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Burning Down George Orwell's House
Pulitzer Prize and PEN/Faulkner Award finalist Robert Stone describes Burning Down George Orwell's House as a "… most enjoyable, a witty, original turn … one part black comedy and one part a meditation on modern life. It is well-written and truly original." Learn more about the author, Andrew Ervin
Tucker Max's first book, I HOPE THEY SERVE BEER IN HELL, is a #1 NY Times Best Seller and has spent over 150 weeks on that list over five calendar years. There are currently over 1.5 million copies sold. Max co-wrote and produced the movie based on his book, also titled "I Hope They Serve Beer In Hell." He has been credited as the originator and leader of the literary genre, "fratire," and was nominated to Time Magazine's 100 Most Influential List in 2009.
Tucker Max received his BA with highest honors from the University of Chicago in 1998. He attended Duke Law School on an academic scholarship, where he graduated with a JD in 2001 (despite the fact that he neglected to buy any of his textbooks for his final two years and spent part of one semester-while still enrolled in classes-living in Cancun). He currently lives in Austin, Texas, and can be reached through is website, TuckerMax.com.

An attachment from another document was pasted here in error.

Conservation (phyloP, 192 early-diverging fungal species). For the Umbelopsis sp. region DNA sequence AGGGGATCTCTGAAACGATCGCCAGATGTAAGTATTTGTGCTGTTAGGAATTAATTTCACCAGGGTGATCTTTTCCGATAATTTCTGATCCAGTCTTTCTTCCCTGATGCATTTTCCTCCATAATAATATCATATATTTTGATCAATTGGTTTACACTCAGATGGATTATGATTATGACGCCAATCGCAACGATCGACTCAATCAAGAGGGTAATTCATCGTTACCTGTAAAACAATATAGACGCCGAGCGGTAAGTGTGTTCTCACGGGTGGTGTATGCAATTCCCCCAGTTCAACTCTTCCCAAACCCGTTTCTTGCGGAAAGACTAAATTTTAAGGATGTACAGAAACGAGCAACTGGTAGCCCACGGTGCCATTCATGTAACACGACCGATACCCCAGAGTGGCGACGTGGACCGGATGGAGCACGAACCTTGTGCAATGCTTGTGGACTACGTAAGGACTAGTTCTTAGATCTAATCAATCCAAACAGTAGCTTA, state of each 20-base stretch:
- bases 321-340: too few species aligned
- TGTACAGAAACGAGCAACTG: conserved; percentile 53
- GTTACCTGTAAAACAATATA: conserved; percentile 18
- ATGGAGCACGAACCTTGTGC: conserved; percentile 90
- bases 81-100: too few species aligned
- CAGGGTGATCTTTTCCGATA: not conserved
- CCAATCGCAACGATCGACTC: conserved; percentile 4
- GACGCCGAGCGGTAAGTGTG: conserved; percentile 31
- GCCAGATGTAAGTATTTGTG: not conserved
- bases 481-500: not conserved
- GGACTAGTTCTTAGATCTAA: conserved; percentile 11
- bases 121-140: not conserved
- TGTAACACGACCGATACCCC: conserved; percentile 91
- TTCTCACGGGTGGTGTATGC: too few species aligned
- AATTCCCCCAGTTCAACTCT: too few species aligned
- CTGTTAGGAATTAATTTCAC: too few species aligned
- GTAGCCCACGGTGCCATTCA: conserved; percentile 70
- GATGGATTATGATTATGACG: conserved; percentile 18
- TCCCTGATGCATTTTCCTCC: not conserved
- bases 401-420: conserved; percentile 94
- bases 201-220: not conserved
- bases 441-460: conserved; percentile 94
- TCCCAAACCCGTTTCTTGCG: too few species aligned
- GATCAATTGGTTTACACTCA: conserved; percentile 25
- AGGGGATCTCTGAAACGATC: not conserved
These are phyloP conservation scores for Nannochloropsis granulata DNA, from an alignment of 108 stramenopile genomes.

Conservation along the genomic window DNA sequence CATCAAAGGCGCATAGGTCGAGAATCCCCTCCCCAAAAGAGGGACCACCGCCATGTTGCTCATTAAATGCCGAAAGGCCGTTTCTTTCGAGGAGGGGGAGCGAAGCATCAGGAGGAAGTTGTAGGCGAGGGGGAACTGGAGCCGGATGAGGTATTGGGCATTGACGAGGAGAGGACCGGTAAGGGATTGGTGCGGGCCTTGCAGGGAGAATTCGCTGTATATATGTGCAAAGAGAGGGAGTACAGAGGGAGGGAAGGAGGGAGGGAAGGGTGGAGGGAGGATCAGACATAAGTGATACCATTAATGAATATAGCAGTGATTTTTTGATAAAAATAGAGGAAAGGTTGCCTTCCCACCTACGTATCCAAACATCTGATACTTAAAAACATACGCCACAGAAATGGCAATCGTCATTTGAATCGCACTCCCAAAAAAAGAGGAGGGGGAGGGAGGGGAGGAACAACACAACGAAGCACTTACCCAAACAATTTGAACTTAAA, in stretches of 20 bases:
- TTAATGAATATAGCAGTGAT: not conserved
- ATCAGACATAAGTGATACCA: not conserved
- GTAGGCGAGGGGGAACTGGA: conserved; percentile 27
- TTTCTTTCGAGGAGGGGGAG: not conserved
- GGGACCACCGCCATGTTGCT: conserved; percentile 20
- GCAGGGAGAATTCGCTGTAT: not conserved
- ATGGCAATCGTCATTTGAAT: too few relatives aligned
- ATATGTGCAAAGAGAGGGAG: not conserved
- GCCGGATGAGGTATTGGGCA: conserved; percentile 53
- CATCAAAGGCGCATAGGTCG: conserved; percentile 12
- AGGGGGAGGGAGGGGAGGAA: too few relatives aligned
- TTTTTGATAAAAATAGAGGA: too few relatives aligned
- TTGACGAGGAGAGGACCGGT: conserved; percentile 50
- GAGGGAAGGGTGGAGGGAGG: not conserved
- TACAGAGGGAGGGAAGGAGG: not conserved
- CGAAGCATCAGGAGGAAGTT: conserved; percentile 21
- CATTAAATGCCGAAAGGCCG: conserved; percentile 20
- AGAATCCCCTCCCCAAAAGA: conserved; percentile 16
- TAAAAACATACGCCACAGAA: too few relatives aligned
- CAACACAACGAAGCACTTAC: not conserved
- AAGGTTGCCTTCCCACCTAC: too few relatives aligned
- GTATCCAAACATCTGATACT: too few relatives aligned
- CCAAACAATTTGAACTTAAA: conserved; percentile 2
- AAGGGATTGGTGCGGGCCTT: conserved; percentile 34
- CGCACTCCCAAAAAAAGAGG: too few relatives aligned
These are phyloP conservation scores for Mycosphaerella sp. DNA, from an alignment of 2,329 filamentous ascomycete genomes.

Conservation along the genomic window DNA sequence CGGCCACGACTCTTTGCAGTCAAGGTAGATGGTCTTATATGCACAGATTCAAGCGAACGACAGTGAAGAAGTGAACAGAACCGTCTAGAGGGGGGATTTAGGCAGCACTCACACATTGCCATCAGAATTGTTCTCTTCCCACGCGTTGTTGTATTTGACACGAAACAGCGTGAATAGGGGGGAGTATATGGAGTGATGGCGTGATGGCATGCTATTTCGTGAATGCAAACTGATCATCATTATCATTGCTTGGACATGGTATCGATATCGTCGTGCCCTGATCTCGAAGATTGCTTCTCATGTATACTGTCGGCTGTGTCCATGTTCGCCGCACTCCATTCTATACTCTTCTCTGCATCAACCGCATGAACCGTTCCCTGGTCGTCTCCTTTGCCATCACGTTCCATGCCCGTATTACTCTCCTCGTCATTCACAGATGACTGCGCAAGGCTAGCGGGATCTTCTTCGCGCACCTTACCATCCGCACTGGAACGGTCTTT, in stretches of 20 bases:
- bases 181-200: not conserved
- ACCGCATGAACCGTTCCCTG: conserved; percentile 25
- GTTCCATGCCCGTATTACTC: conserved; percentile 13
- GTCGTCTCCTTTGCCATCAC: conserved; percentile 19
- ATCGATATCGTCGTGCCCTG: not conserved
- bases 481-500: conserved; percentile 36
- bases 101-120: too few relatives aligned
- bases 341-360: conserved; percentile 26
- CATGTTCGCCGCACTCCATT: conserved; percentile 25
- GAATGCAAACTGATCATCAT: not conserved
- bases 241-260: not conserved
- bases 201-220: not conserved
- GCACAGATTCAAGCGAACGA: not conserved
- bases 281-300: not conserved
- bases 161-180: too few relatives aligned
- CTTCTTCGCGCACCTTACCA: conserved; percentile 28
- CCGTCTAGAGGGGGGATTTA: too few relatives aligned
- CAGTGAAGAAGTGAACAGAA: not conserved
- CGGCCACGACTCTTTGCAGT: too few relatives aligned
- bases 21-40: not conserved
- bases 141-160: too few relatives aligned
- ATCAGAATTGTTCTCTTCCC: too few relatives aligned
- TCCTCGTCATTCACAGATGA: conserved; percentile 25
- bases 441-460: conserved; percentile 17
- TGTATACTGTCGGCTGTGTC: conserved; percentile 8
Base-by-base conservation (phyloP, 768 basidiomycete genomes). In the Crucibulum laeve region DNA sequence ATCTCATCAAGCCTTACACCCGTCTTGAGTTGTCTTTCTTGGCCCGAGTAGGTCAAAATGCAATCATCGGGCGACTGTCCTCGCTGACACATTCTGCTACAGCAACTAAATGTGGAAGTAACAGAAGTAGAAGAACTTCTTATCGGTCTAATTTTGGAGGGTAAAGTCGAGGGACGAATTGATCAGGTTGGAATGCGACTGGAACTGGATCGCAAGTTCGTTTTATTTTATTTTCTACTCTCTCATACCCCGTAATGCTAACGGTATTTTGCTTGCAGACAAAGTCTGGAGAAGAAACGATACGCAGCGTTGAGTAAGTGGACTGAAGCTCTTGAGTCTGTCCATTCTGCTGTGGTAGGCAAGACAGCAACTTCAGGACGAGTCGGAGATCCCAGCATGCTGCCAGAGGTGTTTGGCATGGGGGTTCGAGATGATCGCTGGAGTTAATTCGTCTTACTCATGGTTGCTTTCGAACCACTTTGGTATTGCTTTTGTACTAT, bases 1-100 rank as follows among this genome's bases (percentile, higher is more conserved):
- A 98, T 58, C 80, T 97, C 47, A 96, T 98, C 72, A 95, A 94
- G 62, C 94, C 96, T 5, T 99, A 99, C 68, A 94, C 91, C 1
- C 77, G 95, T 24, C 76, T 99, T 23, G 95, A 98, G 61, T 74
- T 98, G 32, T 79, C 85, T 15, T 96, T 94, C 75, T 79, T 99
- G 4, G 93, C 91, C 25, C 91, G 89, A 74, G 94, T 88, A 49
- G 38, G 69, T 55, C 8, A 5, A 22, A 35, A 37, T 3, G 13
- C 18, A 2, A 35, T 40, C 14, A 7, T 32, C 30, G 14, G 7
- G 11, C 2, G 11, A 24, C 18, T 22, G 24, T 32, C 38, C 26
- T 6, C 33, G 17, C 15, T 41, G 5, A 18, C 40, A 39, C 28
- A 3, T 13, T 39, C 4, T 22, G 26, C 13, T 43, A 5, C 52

A raunchy egomaniac and his offensive, shameless stories. Wow. It's like bungee-jumping into the middle of the mosh pit at a fraternity grain party. I'm one of those girls who liked the Tucker book. Well, actually this is sort of a mixed review. The first story I read was the Tucker tries(...). I nearly peed myself it was so funny. For shock value and out of control laughs, you could stop after that story and be satisfied. The next story I read was pretty funny. The next brought a few chuckles, and by the fifth I was getting bored. Vomit and poopy pants is only shocking and funny once; not a dozen stories in a row. It seems pretty obvious that he decided early on to "never let the truth get in the way of a good story". However, once you get over that literary hurdle of discovery, there are some really funny parts.
Don't get me wrong, if you like comedy and can overcome the frat-i-tude its worth reading a few of the stories. For the price of 2 drinks, there are few things to read for such out of control laughs right out of the gate. I don't mean to knock Tucker, not that he'd care. I assumed by the content, writing and vocabulary this was written by a college freshman. When I later learned he's a 30ish attorney, I was shocked. Hopefully his next book he'll sharpen his pencil and delve a tad deeper into the memoir craft.
For readers, I hope this tip helps. (It sure would have helped me). I recommend taking this book in small doses. Limit yourself to reading one story every few days, and you'll love it. As for Tucker fans who are getting bored waiting for his sequel, there's another hilarious book right up this alley that takes it a whole notch higher.